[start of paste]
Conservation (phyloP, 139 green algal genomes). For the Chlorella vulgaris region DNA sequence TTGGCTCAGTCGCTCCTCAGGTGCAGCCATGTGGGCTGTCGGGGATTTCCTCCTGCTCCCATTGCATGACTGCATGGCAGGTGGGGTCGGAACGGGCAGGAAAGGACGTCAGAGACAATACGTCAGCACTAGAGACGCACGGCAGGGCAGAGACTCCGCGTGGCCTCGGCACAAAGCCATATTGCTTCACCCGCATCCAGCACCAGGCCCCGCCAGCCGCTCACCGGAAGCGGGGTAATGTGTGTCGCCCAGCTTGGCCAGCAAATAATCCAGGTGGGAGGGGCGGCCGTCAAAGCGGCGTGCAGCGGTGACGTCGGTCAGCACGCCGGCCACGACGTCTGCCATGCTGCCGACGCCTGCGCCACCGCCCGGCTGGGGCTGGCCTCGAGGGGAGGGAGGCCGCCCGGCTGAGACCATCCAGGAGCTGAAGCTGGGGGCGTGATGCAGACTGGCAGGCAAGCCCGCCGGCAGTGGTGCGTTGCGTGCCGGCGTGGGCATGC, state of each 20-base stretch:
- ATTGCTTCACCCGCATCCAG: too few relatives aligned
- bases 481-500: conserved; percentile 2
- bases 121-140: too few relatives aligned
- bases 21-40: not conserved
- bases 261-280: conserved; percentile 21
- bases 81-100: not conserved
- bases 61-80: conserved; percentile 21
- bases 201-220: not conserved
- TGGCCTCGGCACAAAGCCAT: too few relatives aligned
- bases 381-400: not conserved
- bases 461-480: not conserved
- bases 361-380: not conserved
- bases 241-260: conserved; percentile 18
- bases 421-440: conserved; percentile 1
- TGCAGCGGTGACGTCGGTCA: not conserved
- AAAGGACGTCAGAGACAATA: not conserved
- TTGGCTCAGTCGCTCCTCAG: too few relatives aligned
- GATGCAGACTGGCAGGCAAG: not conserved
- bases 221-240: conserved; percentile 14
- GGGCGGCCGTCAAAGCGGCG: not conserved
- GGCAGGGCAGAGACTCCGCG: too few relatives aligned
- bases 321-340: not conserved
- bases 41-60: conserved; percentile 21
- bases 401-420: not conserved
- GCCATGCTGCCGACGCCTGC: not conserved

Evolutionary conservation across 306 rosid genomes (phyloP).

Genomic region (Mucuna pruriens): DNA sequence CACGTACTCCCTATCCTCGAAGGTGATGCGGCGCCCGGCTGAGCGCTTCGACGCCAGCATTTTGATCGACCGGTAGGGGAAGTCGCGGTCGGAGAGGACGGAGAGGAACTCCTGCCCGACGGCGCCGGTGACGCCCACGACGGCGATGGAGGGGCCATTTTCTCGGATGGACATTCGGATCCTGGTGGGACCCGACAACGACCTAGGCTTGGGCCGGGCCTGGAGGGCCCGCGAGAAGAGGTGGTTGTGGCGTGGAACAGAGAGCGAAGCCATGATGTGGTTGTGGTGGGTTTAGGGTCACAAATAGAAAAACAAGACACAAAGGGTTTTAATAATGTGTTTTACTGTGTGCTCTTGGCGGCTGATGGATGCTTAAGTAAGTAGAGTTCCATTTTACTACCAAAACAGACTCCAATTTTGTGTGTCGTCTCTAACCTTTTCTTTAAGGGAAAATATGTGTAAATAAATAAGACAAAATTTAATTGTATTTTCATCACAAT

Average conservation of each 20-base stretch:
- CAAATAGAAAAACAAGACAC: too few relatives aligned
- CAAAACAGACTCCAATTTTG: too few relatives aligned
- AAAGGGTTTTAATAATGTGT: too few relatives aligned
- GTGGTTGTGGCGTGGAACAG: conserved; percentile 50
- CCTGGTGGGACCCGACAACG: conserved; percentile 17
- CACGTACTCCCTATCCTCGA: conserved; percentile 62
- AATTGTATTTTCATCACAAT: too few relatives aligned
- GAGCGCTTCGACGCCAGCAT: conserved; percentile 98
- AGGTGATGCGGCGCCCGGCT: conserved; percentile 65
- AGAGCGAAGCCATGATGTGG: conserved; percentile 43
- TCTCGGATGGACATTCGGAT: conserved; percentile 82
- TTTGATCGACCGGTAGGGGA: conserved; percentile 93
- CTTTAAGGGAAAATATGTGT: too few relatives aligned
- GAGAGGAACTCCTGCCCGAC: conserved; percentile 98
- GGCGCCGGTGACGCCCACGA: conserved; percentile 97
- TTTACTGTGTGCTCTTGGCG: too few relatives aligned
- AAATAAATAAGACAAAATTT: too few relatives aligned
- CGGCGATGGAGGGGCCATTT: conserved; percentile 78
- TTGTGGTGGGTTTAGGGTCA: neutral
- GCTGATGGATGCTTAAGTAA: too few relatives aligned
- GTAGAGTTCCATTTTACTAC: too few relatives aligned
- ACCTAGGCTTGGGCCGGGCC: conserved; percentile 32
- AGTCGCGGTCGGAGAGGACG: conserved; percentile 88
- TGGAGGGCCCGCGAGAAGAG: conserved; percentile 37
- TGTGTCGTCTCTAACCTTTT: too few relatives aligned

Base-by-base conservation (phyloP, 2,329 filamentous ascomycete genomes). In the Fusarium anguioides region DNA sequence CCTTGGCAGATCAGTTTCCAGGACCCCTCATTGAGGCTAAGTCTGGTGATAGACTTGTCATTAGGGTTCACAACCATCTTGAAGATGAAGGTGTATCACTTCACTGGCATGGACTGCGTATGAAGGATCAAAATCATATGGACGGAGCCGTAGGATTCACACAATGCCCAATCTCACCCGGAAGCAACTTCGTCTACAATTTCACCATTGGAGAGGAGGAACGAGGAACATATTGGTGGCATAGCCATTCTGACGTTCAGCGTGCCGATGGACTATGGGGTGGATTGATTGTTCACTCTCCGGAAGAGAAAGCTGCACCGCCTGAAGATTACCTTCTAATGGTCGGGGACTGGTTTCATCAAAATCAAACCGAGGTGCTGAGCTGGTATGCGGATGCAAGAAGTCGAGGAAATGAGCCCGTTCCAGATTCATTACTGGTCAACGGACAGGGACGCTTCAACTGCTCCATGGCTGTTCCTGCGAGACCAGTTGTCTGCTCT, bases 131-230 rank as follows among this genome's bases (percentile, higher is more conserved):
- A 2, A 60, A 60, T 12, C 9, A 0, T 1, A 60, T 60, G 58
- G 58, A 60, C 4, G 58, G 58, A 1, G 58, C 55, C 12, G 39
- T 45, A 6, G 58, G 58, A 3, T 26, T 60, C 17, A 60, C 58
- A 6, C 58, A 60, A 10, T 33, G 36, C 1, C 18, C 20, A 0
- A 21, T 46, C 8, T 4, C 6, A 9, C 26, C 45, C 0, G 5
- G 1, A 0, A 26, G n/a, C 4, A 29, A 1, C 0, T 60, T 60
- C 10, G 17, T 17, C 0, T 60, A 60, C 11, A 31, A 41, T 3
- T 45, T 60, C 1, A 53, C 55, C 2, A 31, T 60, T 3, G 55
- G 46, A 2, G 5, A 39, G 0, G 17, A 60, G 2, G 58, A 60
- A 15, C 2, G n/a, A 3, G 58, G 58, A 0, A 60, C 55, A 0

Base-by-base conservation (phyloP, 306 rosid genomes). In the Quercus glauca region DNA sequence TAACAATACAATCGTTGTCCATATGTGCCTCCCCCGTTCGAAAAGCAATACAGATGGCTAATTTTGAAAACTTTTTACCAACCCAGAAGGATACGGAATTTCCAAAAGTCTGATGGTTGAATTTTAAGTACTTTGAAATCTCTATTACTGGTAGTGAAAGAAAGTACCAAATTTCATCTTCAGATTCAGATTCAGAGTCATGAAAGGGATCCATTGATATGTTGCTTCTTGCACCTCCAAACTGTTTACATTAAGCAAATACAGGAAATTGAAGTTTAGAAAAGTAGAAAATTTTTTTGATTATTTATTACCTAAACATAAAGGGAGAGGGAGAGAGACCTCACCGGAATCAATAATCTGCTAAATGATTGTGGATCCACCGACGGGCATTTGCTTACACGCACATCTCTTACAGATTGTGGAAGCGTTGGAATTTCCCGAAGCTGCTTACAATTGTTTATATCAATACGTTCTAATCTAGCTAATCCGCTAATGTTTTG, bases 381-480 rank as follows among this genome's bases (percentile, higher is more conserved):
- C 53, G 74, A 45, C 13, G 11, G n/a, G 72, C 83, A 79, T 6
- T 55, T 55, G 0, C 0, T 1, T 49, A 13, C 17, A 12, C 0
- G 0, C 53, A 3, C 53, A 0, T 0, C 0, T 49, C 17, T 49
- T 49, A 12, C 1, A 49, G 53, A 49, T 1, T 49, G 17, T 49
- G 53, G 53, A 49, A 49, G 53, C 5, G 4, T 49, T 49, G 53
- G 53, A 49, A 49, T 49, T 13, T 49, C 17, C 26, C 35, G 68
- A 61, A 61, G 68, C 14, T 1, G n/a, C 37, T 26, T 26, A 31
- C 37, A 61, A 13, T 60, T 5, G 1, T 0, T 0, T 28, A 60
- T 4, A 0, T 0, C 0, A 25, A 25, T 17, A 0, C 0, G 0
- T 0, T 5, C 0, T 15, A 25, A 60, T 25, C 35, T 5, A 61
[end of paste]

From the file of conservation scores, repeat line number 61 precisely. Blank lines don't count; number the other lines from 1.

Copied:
- G 1, A 0, A 26, G n/a, C 4, A 29, A 1, C 0, T 60, T 60